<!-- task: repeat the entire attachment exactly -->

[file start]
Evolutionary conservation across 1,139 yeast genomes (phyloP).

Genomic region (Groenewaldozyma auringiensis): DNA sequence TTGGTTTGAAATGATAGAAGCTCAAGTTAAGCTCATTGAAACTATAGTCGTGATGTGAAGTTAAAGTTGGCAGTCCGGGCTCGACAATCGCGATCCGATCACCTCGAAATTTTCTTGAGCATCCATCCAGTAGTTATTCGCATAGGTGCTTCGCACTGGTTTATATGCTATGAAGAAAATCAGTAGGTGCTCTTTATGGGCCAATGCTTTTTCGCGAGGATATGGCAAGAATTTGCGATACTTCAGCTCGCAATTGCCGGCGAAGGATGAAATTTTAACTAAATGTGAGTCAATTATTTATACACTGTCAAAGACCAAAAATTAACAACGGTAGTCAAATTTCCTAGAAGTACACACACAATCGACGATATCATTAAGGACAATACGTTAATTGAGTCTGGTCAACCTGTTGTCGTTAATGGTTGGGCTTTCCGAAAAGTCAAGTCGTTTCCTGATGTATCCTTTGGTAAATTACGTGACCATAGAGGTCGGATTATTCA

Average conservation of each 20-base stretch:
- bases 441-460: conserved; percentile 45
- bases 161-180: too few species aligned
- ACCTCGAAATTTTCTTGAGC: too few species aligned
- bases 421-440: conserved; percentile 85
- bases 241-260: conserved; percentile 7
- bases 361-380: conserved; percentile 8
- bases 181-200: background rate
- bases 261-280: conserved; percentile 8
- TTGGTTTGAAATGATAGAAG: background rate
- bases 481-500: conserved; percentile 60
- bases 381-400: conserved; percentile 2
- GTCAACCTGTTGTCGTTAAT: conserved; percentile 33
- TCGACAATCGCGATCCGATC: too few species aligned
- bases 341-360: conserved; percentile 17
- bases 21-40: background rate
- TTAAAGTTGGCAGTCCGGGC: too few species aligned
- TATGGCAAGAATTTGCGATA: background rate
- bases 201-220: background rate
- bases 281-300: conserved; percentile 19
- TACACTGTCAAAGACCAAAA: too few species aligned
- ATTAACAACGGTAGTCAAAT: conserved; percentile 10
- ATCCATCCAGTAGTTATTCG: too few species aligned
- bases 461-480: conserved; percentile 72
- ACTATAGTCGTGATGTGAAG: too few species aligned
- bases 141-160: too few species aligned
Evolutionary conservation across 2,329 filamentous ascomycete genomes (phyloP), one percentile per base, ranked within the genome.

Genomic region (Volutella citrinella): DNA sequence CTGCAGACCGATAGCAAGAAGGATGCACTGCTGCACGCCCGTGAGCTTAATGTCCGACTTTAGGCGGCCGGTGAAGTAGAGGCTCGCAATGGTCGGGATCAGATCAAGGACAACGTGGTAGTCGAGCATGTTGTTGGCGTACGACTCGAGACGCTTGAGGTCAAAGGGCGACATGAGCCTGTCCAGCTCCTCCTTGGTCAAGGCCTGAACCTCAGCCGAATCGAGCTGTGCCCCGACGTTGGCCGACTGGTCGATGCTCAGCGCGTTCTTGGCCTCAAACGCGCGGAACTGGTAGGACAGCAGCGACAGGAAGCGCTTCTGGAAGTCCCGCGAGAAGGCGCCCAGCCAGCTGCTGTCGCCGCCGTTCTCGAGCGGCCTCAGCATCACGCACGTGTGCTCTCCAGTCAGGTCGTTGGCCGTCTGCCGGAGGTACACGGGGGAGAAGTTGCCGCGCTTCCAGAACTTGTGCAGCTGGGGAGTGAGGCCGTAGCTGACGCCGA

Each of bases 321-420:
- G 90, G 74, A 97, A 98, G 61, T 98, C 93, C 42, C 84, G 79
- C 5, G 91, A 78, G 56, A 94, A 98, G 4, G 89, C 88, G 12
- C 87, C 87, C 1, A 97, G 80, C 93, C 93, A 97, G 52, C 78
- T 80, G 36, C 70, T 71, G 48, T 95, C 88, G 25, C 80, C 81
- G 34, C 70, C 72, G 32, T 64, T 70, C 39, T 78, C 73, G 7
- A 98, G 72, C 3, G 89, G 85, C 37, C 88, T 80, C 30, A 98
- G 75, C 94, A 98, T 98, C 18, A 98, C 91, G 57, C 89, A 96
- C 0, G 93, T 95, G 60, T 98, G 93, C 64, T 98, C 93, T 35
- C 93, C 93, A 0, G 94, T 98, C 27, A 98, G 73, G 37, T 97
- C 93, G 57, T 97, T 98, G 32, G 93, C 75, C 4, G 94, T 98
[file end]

Evolutionary conservation across 1,139 yeast genomes (phyloP).

Genomic region (Groenewaldozyma auringiensis): DNA sequence TTGGTTTGAAATGATAGAAGCTCAAGTTAAGCTCATTGAAACTATAGTCGTGATGTGAAGTTAAAGTTGGCAGTCCGGGCTCGACAATCGCGATCCGATCACCTCGAAATTTTCTTGAGCATCCATCCAGTAGTTATTCGCATAGGTGCTTCGCACTGGTTTATATGCTATGAAGAAAATCAGTAGGTGCTCTTTATGGGCCAATGCTTTTTCGCGAGGATATGGCAAGAATTTGCGATACTTCAGCTCGCAATTGCCGGCGAAGGATGAAATTTTAACTAAATGTGAGTCAATTATTTATACACTGTCAAAGACCAAAAATTAACAACGGTAGTCAAATTTCCTAGAAGTACACACACAATCGACGATATCATTAAGGACAATACGTTAATTGAGTCTGGTCAACCTGTTGTCGTTAATGGTTGGGCTTTCCGAAAAGTCAAGTCGTTTCCTGATGTATCCTTTGGTAAATTACGTGACCATAGAGGTCGGATTATTCA

Average conservation of each 20-base stretch:
- bases 441-460: conserved; percentile 45
- bases 161-180: too few species aligned
- ACCTCGAAATTTTCTTGAGC: too few species aligned
- bases 421-440: conserved; percentile 85
- bases 241-260: conserved; percentile 7
- bases 361-380: conserved; percentile 8
- bases 181-200: background rate
- bases 261-280: conserved; percentile 8
- TTGGTTTGAAATGATAGAAG: background rate
- bases 481-500: conserved; percentile 60
- bases 381-400: conserved; percentile 2
- GTCAACCTGTTGTCGTTAAT: conserved; percentile 33
- TCGACAATCGCGATCCGATC: too few species aligned
- bases 341-360: conserved; percentile 17
- bases 21-40: background rate
- TTAAAGTTGGCAGTCCGGGC: too few species aligned
- TATGGCAAGAATTTGCGATA: background rate
- bases 201-220: background rate
- bases 281-300: conserved; percentile 19
- TACACTGTCAAAGACCAAAA: too few species aligned
- ATTAACAACGGTAGTCAAAT: conserved; percentile 10
- ATCCATCCAGTAGTTATTCG: too few species aligned
- bases 461-480: conserved; percentile 72
- ACTATAGTCGTGATGTGAAG: too few species aligned
- bases 141-160: too few species aligned
Evolutionary conservation across 2,329 filamentous ascomycete genomes (phyloP), one percentile per base, ranked within the genome.

Genomic region (Volutella citrinella): DNA sequence CTGCAGACCGATAGCAAGAAGGATGCACTGCTGCACGCCCGTGAGCTTAATGTCCGACTTTAGGCGGCCGGTGAAGTAGAGGCTCGCAATGGTCGGGATCAGATCAAGGACAACGTGGTAGTCGAGCATGTTGTTGGCGTACGACTCGAGACGCTTGAGGTCAAAGGGCGACATGAGCCTGTCCAGCTCCTCCTTGGTCAAGGCCTGAACCTCAGCCGAATCGAGCTGTGCCCCGACGTTGGCCGACTGGTCGATGCTCAGCGCGTTCTTGGCCTCAAACGCGCGGAACTGGTAGGACAGCAGCGACAGGAAGCGCTTCTGGAAGTCCCGCGAGAAGGCGCCCAGCCAGCTGCTGTCGCCGCCGTTCTCGAGCGGCCTCAGCATCACGCACGTGTGCTCTCCAGTCAGGTCGTTGGCCGTCTGCCGGAGGTACACGGGGGAGAAGTTGCCGCGCTTCCAGAACTTGTGCAGCTGGGGAGTGAGGCCGTAGCTGACGCCGA

Each of bases 321-420:
- G 90, G 74, A 97, A 98, G 61, T 98, C 93, C 42, C 84, G 79
- C 5, G 91, A 78, G 56, A 94, A 98, G 4, G 89, C 88, G 12
- C 87, C 87, C 1, A 97, G 80, C 93, C 93, A 97, G 52, C 78
- T 80, G 36, C 70, T 71, G 48, T 95, C 88, G 25, C 80, C 81
- G 34, C 70, C 72, G 32, T 64, T 70, C 39, T 78, C 73, G 7
- A 98, G 72, C 3, G 89, G 85, C 37, C 88, T 80, C 30, A 98
- G 75, C 94, A 98, T 98, C 18, A 98, C 91, G 57, C 89, A 96
- C 0, G 93, T 95, G 60, T 98, G 93, C 64, T 98, C 93, T 35
- C 93, C 93, A 0, G 94, T 98, C 27, A 98, G 73, G 37, T 97
- C 93, G 57, T 97, T 98, G 32, G 93, C 75, C 4, G 94, T 98